Westside mess led to wastewater policy change a year ago
Slight rate hikes for all stem from benevolence
About a year ago, spurred by a calamity on the Westside, the Colorado Springs City Council approved a major change in the
way City Utilities handles the costs of wastewater backups.
Under the old policy, when Utilities only paid claims if it could be proven at fault, the owners of the five afflicted homes in the 2100 block of West Bijou Street would have been liable for all cleanup expenses after raw sewage jetted backwards into their homes, even though at least three of them had recently cleaned or replaced their service lines.
The new plan, which council applied retroactively last March, states that if people can prove they've had their lines cleaned within two years they won't have to pay for home repairs resulting from sewage backups.
This benevolence has come with a price - as City Utilities predicted it would in arguing against the policy change last year. During the four years the old policy was in effect (2000-03), the average annual numbers were $146,783 from 38 paid claims. By contrast, in 2004, the total cost was $410,000 from 91 paid claims, according to Lisa Mills, a Utilities public affairs officer.
The higher trend appears to be continuing into 2005. Through the first two months of the year, the city had already paid out $97,000 from 11 claims, Mills said.
The citywide wastewater-treatment rate increase necessary to cover Utilities' higher claim-payment costs averages out to 5 cents a month per customer, Mills said.
Councilman Jerry Heimlicher, who led the push for the new policy in March 2004, thinks that's a good investment. “The policy is doing what I'd hoped it would do - freeing up individual rate payers and spreading the cost over everyone,” said Heimlicher, whose District 3 includes the Westside. “It has a very minimal impact to the whole system.”
But statistics don't show how dismal an experience a backup can be, the council member noted. “Last year (on Bijou), I trudged through a lady's basement where the sewage line had backed up,” he said. “I threw my shoes away when I got home.”
While he was at her house, the woman called a service to clean up the mess. She was told a crew would be sent only if she paid $1,000 cash that night - which, fortunately, she was able to do, Heimlicher said.
The changed backup policy means people in newer homes and areas are subsidizing those in older homes/areas (where service and collection lines tend to need more maintenance), the council member pointed out. “I live in a fairly new house, seven years old,” he said. “I could make the argument, 'Why should I pay for them? I don't have any problems.' But this gets back to what the community is all about.”
Additionally, this new-subsidizing-old scenario flies in the face of allegations by some community activists that new development does not pay its own way, Heimlicher observed.
Utilities does not pay for all damages in a backup situation. “All Utilities will do is clean, disinfect and fix the line,” Heimlicher noted. Replacement of damaged personal property is up to the property owner.
For Westside areas with zip codes 80904 and 80905, City Utilities stoppage numbers for the years 2002 through 2004 show the following:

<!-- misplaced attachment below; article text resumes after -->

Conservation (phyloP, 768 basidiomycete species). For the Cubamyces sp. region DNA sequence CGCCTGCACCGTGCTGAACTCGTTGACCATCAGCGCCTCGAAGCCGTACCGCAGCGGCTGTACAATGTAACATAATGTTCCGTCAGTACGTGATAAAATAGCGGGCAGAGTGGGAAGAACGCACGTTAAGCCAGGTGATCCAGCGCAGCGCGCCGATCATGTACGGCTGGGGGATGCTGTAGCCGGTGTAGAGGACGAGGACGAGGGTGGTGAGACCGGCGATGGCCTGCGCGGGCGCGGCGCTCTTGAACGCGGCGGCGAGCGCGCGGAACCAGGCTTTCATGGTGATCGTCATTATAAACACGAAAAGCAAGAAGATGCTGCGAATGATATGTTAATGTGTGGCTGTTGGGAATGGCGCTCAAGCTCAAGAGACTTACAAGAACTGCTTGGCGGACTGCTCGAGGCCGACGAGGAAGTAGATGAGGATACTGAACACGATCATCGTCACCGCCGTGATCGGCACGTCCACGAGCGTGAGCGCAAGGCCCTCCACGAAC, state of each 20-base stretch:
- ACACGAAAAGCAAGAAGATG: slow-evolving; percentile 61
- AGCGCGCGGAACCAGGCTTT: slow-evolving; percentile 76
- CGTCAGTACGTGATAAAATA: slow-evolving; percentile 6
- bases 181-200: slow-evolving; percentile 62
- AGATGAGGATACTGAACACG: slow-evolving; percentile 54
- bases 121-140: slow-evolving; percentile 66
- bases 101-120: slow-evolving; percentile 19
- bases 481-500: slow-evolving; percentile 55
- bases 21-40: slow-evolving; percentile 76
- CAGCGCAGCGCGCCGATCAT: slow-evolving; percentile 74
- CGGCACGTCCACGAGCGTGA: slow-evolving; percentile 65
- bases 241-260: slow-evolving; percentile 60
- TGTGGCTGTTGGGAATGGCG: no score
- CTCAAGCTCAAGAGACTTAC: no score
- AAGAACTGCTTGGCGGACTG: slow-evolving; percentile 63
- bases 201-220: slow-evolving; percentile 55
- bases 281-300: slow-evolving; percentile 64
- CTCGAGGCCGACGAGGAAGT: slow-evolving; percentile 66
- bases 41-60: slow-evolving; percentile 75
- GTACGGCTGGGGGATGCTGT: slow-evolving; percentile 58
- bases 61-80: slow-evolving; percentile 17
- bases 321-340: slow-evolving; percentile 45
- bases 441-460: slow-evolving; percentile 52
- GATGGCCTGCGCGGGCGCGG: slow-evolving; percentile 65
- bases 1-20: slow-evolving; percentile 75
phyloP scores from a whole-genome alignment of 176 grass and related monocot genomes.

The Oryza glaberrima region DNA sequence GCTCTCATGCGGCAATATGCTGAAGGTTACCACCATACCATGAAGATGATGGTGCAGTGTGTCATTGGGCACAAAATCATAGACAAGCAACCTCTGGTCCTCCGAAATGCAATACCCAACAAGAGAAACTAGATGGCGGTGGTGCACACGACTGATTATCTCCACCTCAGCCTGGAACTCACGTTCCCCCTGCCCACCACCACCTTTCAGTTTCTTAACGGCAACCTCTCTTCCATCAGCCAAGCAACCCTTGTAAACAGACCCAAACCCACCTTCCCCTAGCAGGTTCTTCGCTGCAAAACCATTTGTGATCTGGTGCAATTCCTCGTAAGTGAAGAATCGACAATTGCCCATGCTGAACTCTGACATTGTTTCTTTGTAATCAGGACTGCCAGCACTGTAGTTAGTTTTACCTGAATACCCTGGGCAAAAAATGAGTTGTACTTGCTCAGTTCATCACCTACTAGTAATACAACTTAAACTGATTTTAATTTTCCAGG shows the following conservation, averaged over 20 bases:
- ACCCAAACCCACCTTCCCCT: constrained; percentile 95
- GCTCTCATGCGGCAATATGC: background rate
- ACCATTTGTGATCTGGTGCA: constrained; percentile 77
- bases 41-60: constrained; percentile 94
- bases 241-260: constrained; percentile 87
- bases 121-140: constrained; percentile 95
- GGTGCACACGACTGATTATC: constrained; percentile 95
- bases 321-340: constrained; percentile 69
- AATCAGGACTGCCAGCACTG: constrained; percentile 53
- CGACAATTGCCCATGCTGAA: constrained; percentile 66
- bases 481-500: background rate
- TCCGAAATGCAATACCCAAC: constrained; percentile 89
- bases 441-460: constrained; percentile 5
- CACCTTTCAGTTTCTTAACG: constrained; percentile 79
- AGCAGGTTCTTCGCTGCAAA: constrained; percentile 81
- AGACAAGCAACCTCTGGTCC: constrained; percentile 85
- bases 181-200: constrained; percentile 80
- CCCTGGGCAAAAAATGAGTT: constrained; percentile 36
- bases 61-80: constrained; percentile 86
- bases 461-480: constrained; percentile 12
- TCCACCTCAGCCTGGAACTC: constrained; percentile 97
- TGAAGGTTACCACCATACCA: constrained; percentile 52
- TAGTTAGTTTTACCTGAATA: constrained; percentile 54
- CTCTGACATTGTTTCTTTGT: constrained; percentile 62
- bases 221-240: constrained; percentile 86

2002 - four claims, with City Utilities paying $22,261.
2003 - one claim ($90).
2004 (with new policy in effect) - 18 claims ($40,209).
Separate of backup-policy matters, City Utilities started a program in 2001 called the Sanitary Sewer Evaluation and Rehabilita- tion Program (SSERP), which evaluates the existing wastewater system to see where repairs or replacements are necessary. One of the target areas for SSERP has been the older Westside, which has a main line (since upgraded) dating back to 1931.
This upgrade policy, along with its regular sewer-main cleaning efforts, puts Colorado Springs at the forefront in that category, according to Utilities officials. While Colorado Springs typically has fewer than 100 backups a year, a Utilities official told a meeting of the Organization of Westside Neighbors last year that he knew of one city that has more than 1,000.
Although some residents have questioned if growth in the Westside has pushed its aged lines beyond their capacity, Mills said that all are well within the 85 percent maximum that would automatically require a larger-line replacement.
Prior to 2000, the city had a backup policy that was considered “very liberal in the wastewater industry,” according to a 2003 memo to the City Council/ Utilities Board by Utilities Chief Executive Officer Phil Tollefson. “Unless there was direct evidence establishing the blockage occurred within a customer's service line, we typically accepted responsibility and paid nearly all claims,” Tollefson states.
However, in the wet year of 1999, groundwater tables rose, causing seepage into older lines and excessive water volume and a number of backups. After Utilities wrote checks that year for $2.2 million from 304 claims, the city stiffened the policy in 2000 - albeit offering customers insurance policies in the event of backups.
Actually the 2000-2003 policy was fairly typical of others around the state, Tollefson's memo states. Front Range examples of cities where customers must prove the treatment provider is at fault before a claim is paid are the cities of Greeley, Boulder, Aurora, Englewood and Denver.
Westside Pioneer article